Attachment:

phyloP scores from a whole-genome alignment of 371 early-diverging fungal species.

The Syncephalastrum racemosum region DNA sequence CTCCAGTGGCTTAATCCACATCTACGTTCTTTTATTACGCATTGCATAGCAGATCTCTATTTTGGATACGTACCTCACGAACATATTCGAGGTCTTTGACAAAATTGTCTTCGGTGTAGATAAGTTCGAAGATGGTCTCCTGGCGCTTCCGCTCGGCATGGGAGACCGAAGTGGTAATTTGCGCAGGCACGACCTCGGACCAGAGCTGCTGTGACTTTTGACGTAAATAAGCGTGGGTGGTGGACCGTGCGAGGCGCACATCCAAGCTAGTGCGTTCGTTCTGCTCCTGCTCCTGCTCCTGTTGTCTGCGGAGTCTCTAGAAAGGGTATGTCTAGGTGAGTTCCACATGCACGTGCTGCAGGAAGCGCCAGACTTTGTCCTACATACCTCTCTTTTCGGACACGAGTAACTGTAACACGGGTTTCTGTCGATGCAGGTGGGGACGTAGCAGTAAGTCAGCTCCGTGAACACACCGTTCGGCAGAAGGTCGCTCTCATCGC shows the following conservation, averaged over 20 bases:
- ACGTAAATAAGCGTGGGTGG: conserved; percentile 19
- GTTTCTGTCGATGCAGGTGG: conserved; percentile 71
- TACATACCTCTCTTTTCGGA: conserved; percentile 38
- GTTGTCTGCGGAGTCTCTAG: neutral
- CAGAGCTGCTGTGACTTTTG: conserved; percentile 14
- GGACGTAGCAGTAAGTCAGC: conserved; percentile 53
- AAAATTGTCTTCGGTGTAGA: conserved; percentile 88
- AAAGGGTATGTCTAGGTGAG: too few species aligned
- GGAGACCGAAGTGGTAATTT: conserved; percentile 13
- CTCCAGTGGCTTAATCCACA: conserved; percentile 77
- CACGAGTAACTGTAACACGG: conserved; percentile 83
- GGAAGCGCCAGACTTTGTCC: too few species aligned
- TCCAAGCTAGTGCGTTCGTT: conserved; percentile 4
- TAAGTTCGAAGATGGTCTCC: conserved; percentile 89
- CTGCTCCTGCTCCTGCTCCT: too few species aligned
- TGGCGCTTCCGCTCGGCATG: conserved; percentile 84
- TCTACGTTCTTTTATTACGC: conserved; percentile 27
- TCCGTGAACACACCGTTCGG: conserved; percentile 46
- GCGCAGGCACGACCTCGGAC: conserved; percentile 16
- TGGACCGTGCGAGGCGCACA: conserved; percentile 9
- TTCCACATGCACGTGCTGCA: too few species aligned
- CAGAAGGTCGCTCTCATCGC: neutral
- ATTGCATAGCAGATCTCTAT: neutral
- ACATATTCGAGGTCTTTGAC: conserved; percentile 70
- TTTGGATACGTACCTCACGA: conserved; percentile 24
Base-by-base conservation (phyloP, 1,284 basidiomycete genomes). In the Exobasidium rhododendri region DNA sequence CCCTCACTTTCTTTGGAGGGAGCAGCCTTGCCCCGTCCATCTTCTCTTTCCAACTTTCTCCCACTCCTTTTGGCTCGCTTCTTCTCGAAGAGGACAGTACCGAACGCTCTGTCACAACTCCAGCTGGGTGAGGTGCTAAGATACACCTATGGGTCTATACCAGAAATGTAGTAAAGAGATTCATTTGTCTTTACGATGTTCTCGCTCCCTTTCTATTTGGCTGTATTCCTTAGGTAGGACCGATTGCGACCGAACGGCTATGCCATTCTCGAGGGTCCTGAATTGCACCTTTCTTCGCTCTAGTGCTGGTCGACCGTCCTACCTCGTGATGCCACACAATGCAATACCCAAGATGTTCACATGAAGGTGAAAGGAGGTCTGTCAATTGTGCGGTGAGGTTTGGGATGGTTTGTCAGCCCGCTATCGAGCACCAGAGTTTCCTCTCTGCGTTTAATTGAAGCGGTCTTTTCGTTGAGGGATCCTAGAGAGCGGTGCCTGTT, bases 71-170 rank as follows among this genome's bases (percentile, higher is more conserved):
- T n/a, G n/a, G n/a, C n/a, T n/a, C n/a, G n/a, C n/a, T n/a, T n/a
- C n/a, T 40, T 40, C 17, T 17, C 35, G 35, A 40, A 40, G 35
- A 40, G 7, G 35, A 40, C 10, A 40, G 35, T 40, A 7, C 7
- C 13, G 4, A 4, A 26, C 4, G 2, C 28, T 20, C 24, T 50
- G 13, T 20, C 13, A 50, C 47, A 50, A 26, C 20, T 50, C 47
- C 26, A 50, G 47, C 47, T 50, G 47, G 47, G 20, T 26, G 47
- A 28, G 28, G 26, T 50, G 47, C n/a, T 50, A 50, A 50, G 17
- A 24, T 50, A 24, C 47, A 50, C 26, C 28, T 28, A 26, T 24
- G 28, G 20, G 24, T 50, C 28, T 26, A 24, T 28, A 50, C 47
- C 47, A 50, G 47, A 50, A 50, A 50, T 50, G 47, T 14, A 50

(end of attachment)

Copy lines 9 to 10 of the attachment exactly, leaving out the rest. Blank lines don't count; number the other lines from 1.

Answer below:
- AAAATTGTCTTCGGTGTAGA: conserved; percentile 88
- AAAGGGTATGTCTAGGTGAG: too few species aligned